“A shot in the dark”: a wild guess and a hopeful attempt to do something with fingers crossed for success.
It is no secret that a successful business plan is driven by solid sales and revenue projections, which means your sales forecast is not the place to take a shot in dark.
Nothing happens in business until you sell something! Sales is the engine that generates revenue and revenue is the key factor to almost every business decision made for an organization’s financial health. How much product to produce and keep in inventory? How many people to hire and their compensation? And how much cash is there to invest?
So if predicting sales results is so critical, you’d think the key to accurate forecasting would have been perfected years ago. Yet, forecast accuracy continues to be a challenge and often creates tremendous stress for sales reps and managers alike. While the understanding is that a forecast will almost never be 100 percent accurate, no sales executive wants to be associated with failing to meet their goal, or lose credibility by underestimating their target number.
Early on in my sales career, forecasting was purely a subjective process. Before salesforce automation became the norm, pipelines and opportunities were tracked manually. My pipeline was managed in a notebook that never left my side. I then loaded the data into a Word document or Excel spreadsheet, and I alone determined where any deal was in the sales process and, therefore, when it would close.
From there, the sales forecasting process was simple. I provided my manager my forecast. He cut it in half and sent that number to his boss. His boss cut the number further and submitted it to his boss. The forecast to leadership had absolutely zero correlation to the forecast being chased by the field – and, still, we often missed!
The days of a purely subjective forecast are over for most of us. The antiquated, manual process has been replaced by predictive analytics, automated forecasts output from software systems, and “objective” data based on milestones that are predictable.
With all this sophistication, you’d expect the ability to accurately forecast sales would be greatly improved. In some cases, it has. Yet, in many cases, it has not. The question often asked is “Why is it such a challenge?” And if I understand the “why,” the question becomes, “What can I do to fix it?”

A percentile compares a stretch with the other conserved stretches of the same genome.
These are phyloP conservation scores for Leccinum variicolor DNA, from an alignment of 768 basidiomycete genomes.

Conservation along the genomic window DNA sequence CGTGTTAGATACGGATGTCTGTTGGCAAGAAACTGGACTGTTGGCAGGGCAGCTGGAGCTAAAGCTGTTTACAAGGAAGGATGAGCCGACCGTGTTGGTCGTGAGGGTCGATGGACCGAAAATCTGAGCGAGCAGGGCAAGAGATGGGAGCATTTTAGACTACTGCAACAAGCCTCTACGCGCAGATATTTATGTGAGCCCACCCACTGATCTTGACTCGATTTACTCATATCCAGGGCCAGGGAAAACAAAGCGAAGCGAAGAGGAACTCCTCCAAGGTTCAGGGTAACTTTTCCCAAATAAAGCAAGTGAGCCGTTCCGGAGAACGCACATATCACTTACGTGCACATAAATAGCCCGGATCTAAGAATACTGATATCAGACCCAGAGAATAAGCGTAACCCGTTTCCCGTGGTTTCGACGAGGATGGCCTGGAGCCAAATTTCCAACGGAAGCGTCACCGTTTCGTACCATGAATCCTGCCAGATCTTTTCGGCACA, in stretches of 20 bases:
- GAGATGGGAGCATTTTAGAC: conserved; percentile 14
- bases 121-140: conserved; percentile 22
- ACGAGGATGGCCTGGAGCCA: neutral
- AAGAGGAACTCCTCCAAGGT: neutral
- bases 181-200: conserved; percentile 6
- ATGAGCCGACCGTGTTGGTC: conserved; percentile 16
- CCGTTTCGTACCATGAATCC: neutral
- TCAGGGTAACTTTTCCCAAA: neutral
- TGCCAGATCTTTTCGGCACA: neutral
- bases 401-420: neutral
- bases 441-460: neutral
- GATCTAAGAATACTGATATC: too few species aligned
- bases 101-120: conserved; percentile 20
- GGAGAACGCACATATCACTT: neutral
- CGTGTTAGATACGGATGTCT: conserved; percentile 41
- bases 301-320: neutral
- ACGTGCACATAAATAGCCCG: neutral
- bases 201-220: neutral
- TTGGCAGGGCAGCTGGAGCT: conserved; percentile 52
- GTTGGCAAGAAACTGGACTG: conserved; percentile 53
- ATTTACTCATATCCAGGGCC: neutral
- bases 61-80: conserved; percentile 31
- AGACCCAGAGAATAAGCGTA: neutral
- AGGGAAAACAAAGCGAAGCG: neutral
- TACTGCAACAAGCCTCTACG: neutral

The reason why forecast accuracy remains elusive boils down to a few common denominators.
Sales Process. When sales teams don’t have a well-defined sales process or a compliance to the process they have, the data they are relying upon in their forecast becomes questionable. To submit an accurate forecast, you must be able to determine where the prospect is in their buying process and then map that to your sales process.
Prospect qualification model. Qualifying prospects is a key activity for sales representatives. A multi-faceted qualification model is a key to success. Forecast accuracy will be improved if one of those facets is a deliberate understanding of the prospect’s timeline to buy. Sales reps who consistently understand the buyer’s process and timeline outperform those who don’t in terms of forecast accuracy.
I recently worked with a sales leader who didn’t accept the forecast submitted by a rep. To be fair, the forecast was low and the pipeline was weak. In spite of this, the sales rep was asked to go back and find a way to increase the number. The result? A satisfied sales manager but a forecast based on a shot in the dark with no credible chance of being achieved. When pressured into fabricating an ideal forecast rather than an accurate one, the sales rep has no accountability and limited forecast accuracy in the sales numbers.
The fix: Backwards thinking for forward progress
At ValueSelling, we work with clients every day to address the challenges of sales forecasting. Specifically, defining a sales process to which everyone complies, deploying a consistent qualification model to better understand the prospect’s ‘when’, and using value and outcomes as the motivation to take action.
We begin with the end in mind. In other words, a prospect deciding to do business with you is a logical outcome of a well-executed sales process. It is not an event that stands alone.
Backwards thinking is a technique to understand the ideal timing of the outcome, value or result, and use that date to back into a logical date to execute a decision. Sounds simple, yet this process has to be done at the right time and with the right people to be effective.
When backwards thinking results in a timeline that the prospect can agree and commit to, sales executives now have verifiable evidence that the ‘when’ isn’t merely the sales rep’s guess at closing the deal, it is reflective of the prospect’s agreement of when they will make the purchase.
In the end, a well-defined sales process that includes a solid qualification model and collaborative planning and agreement with the prospect, will yield an on-target sales forecast rather than a missed shot in the dark.